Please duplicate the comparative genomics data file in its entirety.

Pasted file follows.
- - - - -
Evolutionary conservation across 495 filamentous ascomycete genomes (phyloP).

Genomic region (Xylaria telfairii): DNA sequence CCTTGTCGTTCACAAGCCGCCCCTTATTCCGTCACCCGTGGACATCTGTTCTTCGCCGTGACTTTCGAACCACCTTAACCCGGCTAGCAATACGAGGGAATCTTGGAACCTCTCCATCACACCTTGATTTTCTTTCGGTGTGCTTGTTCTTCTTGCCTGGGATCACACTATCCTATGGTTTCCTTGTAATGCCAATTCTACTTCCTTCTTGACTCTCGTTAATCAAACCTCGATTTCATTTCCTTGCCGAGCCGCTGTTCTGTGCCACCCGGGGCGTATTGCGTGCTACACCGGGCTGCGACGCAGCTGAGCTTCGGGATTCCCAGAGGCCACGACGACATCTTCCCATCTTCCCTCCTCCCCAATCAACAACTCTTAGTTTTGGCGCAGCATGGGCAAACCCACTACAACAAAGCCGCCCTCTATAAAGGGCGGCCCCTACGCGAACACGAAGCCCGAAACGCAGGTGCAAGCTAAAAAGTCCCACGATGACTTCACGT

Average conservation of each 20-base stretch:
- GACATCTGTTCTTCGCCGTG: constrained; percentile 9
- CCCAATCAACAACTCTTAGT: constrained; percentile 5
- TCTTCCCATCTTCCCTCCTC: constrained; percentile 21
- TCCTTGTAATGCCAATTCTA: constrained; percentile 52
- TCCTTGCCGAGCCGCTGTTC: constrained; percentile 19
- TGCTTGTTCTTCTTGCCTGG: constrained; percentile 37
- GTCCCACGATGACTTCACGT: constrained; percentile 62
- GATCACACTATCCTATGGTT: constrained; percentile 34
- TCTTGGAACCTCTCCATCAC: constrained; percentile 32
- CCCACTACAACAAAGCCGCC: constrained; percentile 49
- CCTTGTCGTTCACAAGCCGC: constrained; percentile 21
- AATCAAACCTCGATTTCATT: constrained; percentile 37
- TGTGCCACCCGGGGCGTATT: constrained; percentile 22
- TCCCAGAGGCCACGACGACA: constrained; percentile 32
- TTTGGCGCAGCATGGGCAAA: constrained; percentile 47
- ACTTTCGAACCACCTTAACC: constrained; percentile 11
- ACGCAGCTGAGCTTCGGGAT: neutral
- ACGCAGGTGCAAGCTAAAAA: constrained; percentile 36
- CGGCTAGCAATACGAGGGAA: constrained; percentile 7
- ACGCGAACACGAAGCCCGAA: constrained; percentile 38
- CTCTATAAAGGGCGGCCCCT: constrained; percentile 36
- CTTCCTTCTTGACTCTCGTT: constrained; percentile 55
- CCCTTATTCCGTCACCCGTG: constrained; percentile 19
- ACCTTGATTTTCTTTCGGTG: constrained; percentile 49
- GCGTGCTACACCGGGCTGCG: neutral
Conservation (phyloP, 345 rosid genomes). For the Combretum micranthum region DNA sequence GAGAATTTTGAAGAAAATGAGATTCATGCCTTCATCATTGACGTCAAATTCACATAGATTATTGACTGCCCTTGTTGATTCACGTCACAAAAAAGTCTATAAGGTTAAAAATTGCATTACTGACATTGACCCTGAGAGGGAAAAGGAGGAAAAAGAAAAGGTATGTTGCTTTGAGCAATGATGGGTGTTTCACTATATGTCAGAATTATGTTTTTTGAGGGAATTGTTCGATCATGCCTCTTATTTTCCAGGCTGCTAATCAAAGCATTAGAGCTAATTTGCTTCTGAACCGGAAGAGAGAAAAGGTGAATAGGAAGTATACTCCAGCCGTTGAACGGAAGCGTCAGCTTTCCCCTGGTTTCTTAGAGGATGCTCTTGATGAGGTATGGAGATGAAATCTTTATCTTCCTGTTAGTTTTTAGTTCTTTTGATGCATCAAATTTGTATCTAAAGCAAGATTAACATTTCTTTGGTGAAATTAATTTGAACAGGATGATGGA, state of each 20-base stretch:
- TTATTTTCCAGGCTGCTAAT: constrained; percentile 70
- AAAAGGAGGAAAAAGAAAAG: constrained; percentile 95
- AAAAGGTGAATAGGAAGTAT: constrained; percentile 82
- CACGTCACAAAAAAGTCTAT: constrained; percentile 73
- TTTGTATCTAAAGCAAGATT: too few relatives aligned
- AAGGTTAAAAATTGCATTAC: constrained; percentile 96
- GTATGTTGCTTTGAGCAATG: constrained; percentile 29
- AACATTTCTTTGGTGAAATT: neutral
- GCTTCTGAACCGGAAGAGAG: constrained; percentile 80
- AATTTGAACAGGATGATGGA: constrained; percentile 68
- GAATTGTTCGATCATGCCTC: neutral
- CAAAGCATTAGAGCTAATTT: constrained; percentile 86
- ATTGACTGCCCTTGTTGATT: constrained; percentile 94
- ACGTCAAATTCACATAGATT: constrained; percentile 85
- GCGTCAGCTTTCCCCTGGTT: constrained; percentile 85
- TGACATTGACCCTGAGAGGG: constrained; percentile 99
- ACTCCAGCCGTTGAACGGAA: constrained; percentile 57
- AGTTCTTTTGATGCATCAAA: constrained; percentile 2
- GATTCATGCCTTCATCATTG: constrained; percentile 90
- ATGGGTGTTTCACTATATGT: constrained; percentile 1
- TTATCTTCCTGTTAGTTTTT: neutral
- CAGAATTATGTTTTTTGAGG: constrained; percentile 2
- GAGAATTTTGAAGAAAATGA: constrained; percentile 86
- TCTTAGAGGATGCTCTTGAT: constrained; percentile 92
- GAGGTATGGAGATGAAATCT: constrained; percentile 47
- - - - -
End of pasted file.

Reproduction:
Evolutionary conservation across 495 filamentous ascomycete genomes (phyloP).

Genomic region (Xylaria telfairii): DNA sequence CCTTGTCGTTCACAAGCCGCCCCTTATTCCGTCACCCGTGGACATCTGTTCTTCGCCGTGACTTTCGAACCACCTTAACCCGGCTAGCAATACGAGGGAATCTTGGAACCTCTCCATCACACCTTGATTTTCTTTCGGTGTGCTTGTTCTTCTTGCCTGGGATCACACTATCCTATGGTTTCCTTGTAATGCCAATTCTACTTCCTTCTTGACTCTCGTTAATCAAACCTCGATTTCATTTCCTTGCCGAGCCGCTGTTCTGTGCCACCCGGGGCGTATTGCGTGCTACACCGGGCTGCGACGCAGCTGAGCTTCGGGATTCCCAGAGGCCACGACGACATCTTCCCATCTTCCCTCCTCCCCAATCAACAACTCTTAGTTTTGGCGCAGCATGGGCAAACCCACTACAACAAAGCCGCCCTCTATAAAGGGCGGCCCCTACGCGAACACGAAGCCCGAAACGCAGGTGCAAGCTAAAAAGTCCCACGATGACTTCACGT

Average conservation of each 20-base stretch:
- GACATCTGTTCTTCGCCGTG: constrained; percentile 9
- CCCAATCAACAACTCTTAGT: constrained; percentile 5
- TCTTCCCATCTTCCCTCCTC: constrained; percentile 21
- TCCTTGTAATGCCAATTCTA: constrained; percentile 52
- TCCTTGCCGAGCCGCTGTTC: constrained; percentile 19
- TGCTTGTTCTTCTTGCCTGG: constrained; percentile 37
- GTCCCACGATGACTTCACGT: constrained; percentile 62
- GATCACACTATCCTATGGTT: constrained; percentile 34
- TCTTGGAACCTCTCCATCAC: constrained; percentile 32
- CCCACTACAACAAAGCCGCC: constrained; percentile 49
- CCTTGTCGTTCACAAGCCGC: constrained; percentile 21
- AATCAAACCTCGATTTCATT: constrained; percentile 37
- TGTGCCACCCGGGGCGTATT: constrained; percentile 22
- TCCCAGAGGCCACGACGACA: constrained; percentile 32
- TTTGGCGCAGCATGGGCAAA: constrained; percentile 47
- ACTTTCGAACCACCTTAACC: constrained; percentile 11
- ACGCAGCTGAGCTTCGGGAT: neutral
- ACGCAGGTGCAAGCTAAAAA: constrained; percentile 36
- CGGCTAGCAATACGAGGGAA: constrained; percentile 7
- ACGCGAACACGAAGCCCGAA: constrained; percentile 38
- CTCTATAAAGGGCGGCCCCT: constrained; percentile 36
- CTTCCTTCTTGACTCTCGTT: constrained; percentile 55
- CCCTTATTCCGTCACCCGTG: constrained; percentile 19
- ACCTTGATTTTCTTTCGGTG: constrained; percentile 49
- GCGTGCTACACCGGGCTGCG: neutral
Conservation (phyloP, 345 rosid genomes). For the Combretum micranthum region DNA sequence GAGAATTTTGAAGAAAATGAGATTCATGCCTTCATCATTGACGTCAAATTCACATAGATTATTGACTGCCCTTGTTGATTCACGTCACAAAAAAGTCTATAAGGTTAAAAATTGCATTACTGACATTGACCCTGAGAGGGAAAAGGAGGAAAAAGAAAAGGTATGTTGCTTTGAGCAATGATGGGTGTTTCACTATATGTCAGAATTATGTTTTTTGAGGGAATTGTTCGATCATGCCTCTTATTTTCCAGGCTGCTAATCAAAGCATTAGAGCTAATTTGCTTCTGAACCGGAAGAGAGAAAAGGTGAATAGGAAGTATACTCCAGCCGTTGAACGGAAGCGTCAGCTTTCCCCTGGTTTCTTAGAGGATGCTCTTGATGAGGTATGGAGATGAAATCTTTATCTTCCTGTTAGTTTTTAGTTCTTTTGATGCATCAAATTTGTATCTAAAGCAAGATTAACATTTCTTTGGTGAAATTAATTTGAACAGGATGATGGA, state of each 20-base stretch:
- TTATTTTCCAGGCTGCTAAT: constrained; percentile 70
- AAAAGGAGGAAAAAGAAAAG: constrained; percentile 95
- AAAAGGTGAATAGGAAGTAT: constrained; percentile 82
- CACGTCACAAAAAAGTCTAT: constrained; percentile 73
- TTTGTATCTAAAGCAAGATT: too few relatives aligned
- AAGGTTAAAAATTGCATTAC: constrained; percentile 96
- GTATGTTGCTTTGAGCAATG: constrained; percentile 29
- AACATTTCTTTGGTGAAATT: neutral
- GCTTCTGAACCGGAAGAGAG: constrained; percentile 80
- AATTTGAACAGGATGATGGA: constrained; percentile 68
- GAATTGTTCGATCATGCCTC: neutral
- CAAAGCATTAGAGCTAATTT: constrained; percentile 86
- ATTGACTGCCCTTGTTGATT: constrained; percentile 94
- ACGTCAAATTCACATAGATT: constrained; percentile 85
- GCGTCAGCTTTCCCCTGGTT: constrained; percentile 85
- TGACATTGACCCTGAGAGGG: constrained; percentile 99
- ACTCCAGCCGTTGAACGGAA: constrained; percentile 57
- AGTTCTTTTGATGCATCAAA: constrained; percentile 2
- GATTCATGCCTTCATCATTG: constrained; percentile 90
- ATGGGTGTTTCACTATATGT: constrained; percentile 1
- TTATCTTCCTGTTAGTTTTT: neutral
- CAGAATTATGTTTTTTGAGG: constrained; percentile 2
- GAGAATTTTGAAGAAAATGA: constrained; percentile 86
- TCTTAGAGGATGCTCTTGAT: constrained; percentile 92
- GAGGTATGGAGATGAAATCT: constrained; percentile 47